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AI in Social Care: The Future of Support Services?


AI in Social Care: The Future of Support Services?

Principal Consultant Steve Smith addresses the challenges faced by the UK's social care system and highlights the potential of AI-driven smart technology to revolutionise care for older adults. Find out more details within the article.

*Article as featured in the Herald

Author: (this will open in a new window)Steve Smith, Principal Consultant

Our population is living longer. The UK is seeing an increasing demand for health and social care that, along with tight council budgets, is stretching existing services to breaking point.

Finding new and innovative ways to support older people is vital. It’s no surprise that for the second year running, our survey of digital leads at UK councils found the majority believe social care is where new technology can have the greatest impact.

Smart technology, assisted by artificial intelligence, has the potential to revolutionise social care by improving quality and efficiency, while also empowering people to live independently for longer.

Wearable devices and sensors can be used to collect health and wellbeing data, from activity levels to blood sugar monitoring. Such data can be used to identify potential problems and intervene early.

Sensors installed in everyday appliances, like kettles, could alert family if their loved one suddenly isn’t making their daily cups of tea. Voice assistants can help control appliances, remind people to take medications, help schedule appointments, or simply reduce the feeling of loneliness or isolation.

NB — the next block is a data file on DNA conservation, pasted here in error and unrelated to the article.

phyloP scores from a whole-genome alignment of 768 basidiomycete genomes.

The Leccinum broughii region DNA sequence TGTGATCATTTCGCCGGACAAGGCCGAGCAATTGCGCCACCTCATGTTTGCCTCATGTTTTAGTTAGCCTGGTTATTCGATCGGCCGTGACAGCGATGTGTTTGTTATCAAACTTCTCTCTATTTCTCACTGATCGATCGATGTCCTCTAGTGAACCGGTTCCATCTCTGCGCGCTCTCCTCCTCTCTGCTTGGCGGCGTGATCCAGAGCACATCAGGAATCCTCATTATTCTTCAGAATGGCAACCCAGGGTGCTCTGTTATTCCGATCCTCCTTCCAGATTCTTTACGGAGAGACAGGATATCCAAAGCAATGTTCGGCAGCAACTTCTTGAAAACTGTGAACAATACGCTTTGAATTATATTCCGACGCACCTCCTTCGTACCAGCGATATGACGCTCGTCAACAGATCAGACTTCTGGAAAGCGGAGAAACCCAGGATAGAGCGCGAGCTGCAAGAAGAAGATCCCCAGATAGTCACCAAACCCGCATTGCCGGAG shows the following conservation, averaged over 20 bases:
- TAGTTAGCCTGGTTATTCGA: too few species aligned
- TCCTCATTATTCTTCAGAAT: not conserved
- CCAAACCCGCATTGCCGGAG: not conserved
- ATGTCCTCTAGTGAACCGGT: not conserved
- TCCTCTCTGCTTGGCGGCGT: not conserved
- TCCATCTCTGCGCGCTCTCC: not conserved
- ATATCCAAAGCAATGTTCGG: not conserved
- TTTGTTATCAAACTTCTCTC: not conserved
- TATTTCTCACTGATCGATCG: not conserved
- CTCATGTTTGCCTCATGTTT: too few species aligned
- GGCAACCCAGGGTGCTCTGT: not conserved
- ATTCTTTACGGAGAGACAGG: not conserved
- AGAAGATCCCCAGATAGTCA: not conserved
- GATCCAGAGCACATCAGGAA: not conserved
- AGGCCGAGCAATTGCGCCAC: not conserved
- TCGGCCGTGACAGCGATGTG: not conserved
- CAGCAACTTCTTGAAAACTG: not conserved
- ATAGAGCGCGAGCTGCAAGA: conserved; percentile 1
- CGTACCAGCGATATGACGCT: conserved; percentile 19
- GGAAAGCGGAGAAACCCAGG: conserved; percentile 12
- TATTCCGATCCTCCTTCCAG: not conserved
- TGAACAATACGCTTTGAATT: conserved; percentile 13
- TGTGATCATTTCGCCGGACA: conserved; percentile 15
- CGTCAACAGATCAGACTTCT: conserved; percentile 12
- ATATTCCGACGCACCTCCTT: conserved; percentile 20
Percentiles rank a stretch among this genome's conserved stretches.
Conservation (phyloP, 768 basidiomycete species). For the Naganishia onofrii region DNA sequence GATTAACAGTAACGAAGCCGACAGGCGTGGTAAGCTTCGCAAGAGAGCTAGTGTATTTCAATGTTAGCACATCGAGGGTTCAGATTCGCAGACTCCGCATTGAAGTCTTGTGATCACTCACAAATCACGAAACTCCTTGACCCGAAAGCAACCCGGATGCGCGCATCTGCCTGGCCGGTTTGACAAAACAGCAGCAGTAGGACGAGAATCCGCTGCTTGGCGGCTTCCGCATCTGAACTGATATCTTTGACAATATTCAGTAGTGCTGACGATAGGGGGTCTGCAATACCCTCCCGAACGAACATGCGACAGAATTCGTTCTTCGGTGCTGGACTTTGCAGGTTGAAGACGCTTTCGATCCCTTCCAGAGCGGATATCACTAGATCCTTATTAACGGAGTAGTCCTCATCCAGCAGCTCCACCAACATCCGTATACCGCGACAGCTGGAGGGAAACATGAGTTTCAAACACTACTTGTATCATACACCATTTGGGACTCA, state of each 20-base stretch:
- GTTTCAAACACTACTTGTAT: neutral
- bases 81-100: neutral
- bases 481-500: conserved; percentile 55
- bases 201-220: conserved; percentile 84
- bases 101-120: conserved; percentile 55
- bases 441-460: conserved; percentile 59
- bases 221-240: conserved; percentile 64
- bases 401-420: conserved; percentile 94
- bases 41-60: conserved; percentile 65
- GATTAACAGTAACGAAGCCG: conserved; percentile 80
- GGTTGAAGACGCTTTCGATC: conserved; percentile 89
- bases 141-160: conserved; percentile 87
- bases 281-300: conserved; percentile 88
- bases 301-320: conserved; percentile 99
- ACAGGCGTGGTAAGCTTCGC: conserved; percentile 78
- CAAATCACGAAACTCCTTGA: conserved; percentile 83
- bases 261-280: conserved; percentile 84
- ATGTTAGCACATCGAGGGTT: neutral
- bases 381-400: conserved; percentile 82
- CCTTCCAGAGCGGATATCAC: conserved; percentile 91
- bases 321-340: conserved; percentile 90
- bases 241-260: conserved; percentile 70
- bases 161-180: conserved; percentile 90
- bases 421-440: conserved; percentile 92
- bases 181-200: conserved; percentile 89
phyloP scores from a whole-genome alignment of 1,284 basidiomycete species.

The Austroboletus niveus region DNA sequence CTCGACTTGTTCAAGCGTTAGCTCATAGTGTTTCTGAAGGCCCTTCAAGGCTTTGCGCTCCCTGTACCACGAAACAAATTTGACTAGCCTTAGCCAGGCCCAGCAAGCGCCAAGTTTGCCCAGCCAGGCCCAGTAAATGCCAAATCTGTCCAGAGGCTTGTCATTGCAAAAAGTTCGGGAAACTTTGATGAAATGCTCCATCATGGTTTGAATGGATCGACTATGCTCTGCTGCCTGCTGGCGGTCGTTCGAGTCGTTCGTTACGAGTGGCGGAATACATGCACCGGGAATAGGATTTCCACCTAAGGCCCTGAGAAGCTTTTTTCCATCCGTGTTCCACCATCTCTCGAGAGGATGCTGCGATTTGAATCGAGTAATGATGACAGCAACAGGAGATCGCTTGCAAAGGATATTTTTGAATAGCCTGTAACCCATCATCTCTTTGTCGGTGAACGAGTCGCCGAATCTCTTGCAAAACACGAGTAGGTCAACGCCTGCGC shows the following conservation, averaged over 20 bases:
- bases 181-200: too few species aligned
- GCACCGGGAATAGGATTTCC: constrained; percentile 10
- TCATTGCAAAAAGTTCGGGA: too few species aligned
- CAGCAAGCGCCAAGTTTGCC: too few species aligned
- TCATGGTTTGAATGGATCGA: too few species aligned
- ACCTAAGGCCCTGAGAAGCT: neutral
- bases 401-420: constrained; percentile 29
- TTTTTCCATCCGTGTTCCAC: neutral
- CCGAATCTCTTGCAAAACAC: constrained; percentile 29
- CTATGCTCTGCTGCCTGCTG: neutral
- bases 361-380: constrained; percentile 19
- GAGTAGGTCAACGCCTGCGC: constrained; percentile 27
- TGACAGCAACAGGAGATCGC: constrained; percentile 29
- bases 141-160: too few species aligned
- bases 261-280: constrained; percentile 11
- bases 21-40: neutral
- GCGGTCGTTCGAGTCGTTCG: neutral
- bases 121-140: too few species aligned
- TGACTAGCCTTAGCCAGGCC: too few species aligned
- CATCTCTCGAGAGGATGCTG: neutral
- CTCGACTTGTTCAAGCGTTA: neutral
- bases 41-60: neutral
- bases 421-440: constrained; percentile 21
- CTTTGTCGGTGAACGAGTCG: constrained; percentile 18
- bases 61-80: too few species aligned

These are just a few available innovations, with more being developed all the time. However, simply having abundant data from smart devices is not a solution; the real benefits stem from analysing and using this data to enhance the support on offer.

That’s where AI, which is increasingly being used to interpret the data gathered by smart devices, can play a role. It can quickly identify trends and patterns that can be used to improve the quality of care.

AI could potentially predict when older people living in their own homes are at risk of a fall, or give early warnings when someone’s health condition is worsening.

As the use of AI increases, we can expect to uncover even more innovative ways to support people.

Similar to the opportunities offered by smart meters, people could view their health data on a display screen or mobile device, and easily see the results of small adjustments to their daily routine in terms of their health.

Of course, all of this is useless unless organisations act effectively on the insights AI provides. Social care systems are typically reactive, rather than focused on preventative intervention. The single biggest barrier to success is the significant cultural change needed to fully realise the benefits these technologies can offer.

For example, AI could recommend actions or interventions to social workers based on data analysis and best practices, or assess the level of risk in different cases. Within social care systems, AI could analyse data and allocate resources to areas where that data says they are most needed. This could reduce waiting times and improve access to services.

The other vitally important element is security and governance. Used correctly, such personal data can be transformational, but this needs to be carefully managed to ensure it is only used for the intended purpose. People must have the confidence their data is secure before they will allow these systems into their lives.

As AI technology advances, its benefits in social care will only grow.

And the more people understand its potential, the more can be achieved in enabling people to live better, safer, and more independent lives.


Interested in how FarrPoint's services could help you maximise the positive impact of technology in social care? Get in touch or view our Services page.

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